where 0x0 stands for off and 0x1 stands for on. There is also an alternative way to control the conservation mode of the battery.

Rapid Charge

Make sure you have set up acpi_call.

Turn on:

# echo '\_SB.PCI0.LPC0.EC0.VPC0.SBMC 0x07' | tee /proc/acpi/call

Turn off:

# echo '\_SB.PCI0.LPC0.EC0.VPC0.SBMC 0x08' | tee /proc/acpi/call

To verify your setting:

# echo '\_SB.PCI0.LPC0.EC0.QKCM' | tee /proc/acpi/call
# cat /proc/acpi/call | cut -d '' -f1

where 0x0 stands for off and 0x1 stands for on.

Note however, that this is untested!

Hidden BIOS menu

See https://forums.lenovo.com/topic/findpost/1092/5018261/5262868. You can turn on S3 sleep support.


Suspend issues (S3 sleep fix) - tested with Bios Version: "G5CN16WW(V1.04)"

Original solution (different Model) is described on reddit.

About issue

Windows has introduced a new sleep mode a.k.a. Modern Standby. It is supposed to be more like a smartphone's deep sleep, which lets the system keep the wifi active and check for emails without needing to fully wake up.

For some reason, this new S0ix sleep mode only works if BIOS does not advertise support for the traditional S3 suspend-to-RAM sleep state. So Linux will do suspend-to-idle sleep, which results in bigger energy consumption.

Some systems have a "Sleep Mode: Windows / Linux" switch in the BIOS to turn S3 support on or off. This is unfortunately not the case for this Lenovo laptop.


  • Get acpidump and iasl, provided by the acpica package.
  • Dump all your ACPI files into a directory:
$ mkdir ~/acpi/
$ cd ~/acpi/
# acpidump -b
  • Decompile the DSDT table
$ iasl -e *.dat -d dsdt.dat
  • Patch the decompiled DSDT table (dsdt.dsl), using this patch:
$ patch -p1 < dsdt.patch
  • Compile the modified DSDT table
$ iasl -ve -tc dsdt.dsl
$ mkdir -p kernel/firmware/acpi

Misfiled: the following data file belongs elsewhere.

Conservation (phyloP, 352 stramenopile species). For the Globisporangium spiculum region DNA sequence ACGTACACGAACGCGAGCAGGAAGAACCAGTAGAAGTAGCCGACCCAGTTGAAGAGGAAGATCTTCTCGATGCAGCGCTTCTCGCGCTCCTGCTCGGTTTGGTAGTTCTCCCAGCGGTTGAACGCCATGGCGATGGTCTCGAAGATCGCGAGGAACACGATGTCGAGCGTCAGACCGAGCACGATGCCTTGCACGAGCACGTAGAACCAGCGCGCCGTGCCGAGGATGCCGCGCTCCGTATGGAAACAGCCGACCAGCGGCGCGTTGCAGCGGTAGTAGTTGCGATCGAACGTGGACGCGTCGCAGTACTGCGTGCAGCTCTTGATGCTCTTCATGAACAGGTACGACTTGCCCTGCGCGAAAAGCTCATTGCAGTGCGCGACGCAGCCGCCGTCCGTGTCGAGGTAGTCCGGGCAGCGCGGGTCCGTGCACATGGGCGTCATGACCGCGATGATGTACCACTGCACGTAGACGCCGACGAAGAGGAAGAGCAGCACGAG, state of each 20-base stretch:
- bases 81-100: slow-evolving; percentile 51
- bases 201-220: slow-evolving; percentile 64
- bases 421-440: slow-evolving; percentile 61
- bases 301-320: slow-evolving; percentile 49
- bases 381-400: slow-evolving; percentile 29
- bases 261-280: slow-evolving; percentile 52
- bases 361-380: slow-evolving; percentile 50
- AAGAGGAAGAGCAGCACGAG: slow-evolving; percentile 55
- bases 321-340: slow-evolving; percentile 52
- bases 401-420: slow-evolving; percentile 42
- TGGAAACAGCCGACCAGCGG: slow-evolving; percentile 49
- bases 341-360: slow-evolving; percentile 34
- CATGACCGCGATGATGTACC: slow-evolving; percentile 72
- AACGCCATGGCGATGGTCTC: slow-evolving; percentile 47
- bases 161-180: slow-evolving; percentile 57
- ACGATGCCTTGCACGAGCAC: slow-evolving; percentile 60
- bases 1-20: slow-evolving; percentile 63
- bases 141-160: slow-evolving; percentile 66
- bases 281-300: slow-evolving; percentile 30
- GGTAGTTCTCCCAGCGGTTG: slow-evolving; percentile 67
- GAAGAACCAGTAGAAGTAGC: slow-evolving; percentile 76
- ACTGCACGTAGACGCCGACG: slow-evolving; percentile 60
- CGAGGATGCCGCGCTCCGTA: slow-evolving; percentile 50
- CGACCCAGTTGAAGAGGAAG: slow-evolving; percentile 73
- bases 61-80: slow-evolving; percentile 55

$ cp dsdt.aml kernel/firmware/acpi
$ find kernel | cpio -H newc --create > acpi_override
  • Copy created cpio file to boot:
# cp acpi_override /boot
  • GRUB needs to boot the kernel with a parameter setting the deep sleep state as default. Edit /etc/default/grub and add the following:
  • Regenerate the GRUB configuration:
# grub-mkconfig -o /boot/grub/grub.cfg

as a result in the /boot/grub/grub.cfg for the corresponding menu entry(ies) one should be able to find lines that look similar to: initrd /boot/acpi_override

  • Reboot
  • To verify that things are working:
# dmesg | grep ACPI | grep supports
[    0.195933] ACPI: (supports S0 S3 S4 S5)
$ cat /sys/power/mem_sleep
s2idle [deep]
  • Do not forget to set your system to go into 'deep' sleep
# echo deep > /sys/power/mem_sleep
  • Now try new suspend. Power led should have a slowly pulsing light.

Function keys

Key Visible?1 Marked?2 Effect
Fn+Esc No Yes Toggles Fn lock3
Fn+F1 Yes Yes XF86AudioMute
Fn+F2 Yes Yes XF86AudioLowerVolume
Fn+F3 Yes Yes XF86AudioRaiseVolume
Fn+F4 Yes Yes Mic Mute Toggle
Fn+F5 Yes Yes XF86MonBrightnessDown
Fn+F6 Yes Yes XF86MonBrightnessUp
Fn+F7 Yes Yes Display Extension Mode
Fn+F8 Yes Yes XF86RFKill
Fn+F9 Yes Yes Launch Settings
Fn+F10 Yes Yes Lock Session
Fn+F11 Yes Yes Switch Windows4
Fn+F12 Yes Yes XF86Calculator
Fn+Insert No Yes Lenovo Vantage5
Fn+PrtSc No Yes Screenshot5
Fn+Space No Yes Keyboard Backlight Brightness
Fn+Left Yes Yes Home
Fn+Right Yes Yes End
Fn+Up Yes Yes PageUp
Fn+Down Yes Yes PageDown
  1. The key is visible to xev and similar tools.
  2. The physical key has a symbol on it, which describes its function.
  3. The key has a status indicator LED in it similar to CapsLock
  4. This key behaves like Ctrl+Alt+Tab does on most Desktop Environments
  5. The Lenovo function keys driver provides special functionality for this key on Windows (See https://pcsupport.lenovo.com/de/en/products/laptops-and-netbooks/flex-series/flex-5-14alc05/82hu/82hu002yus/r9137p7f/downloads/driver-list/component?name=Mouse,%20Pen%20and%20Keyboard, under "Lenovo Fn and Function Keys for Windows 10 (64-bit)")

See also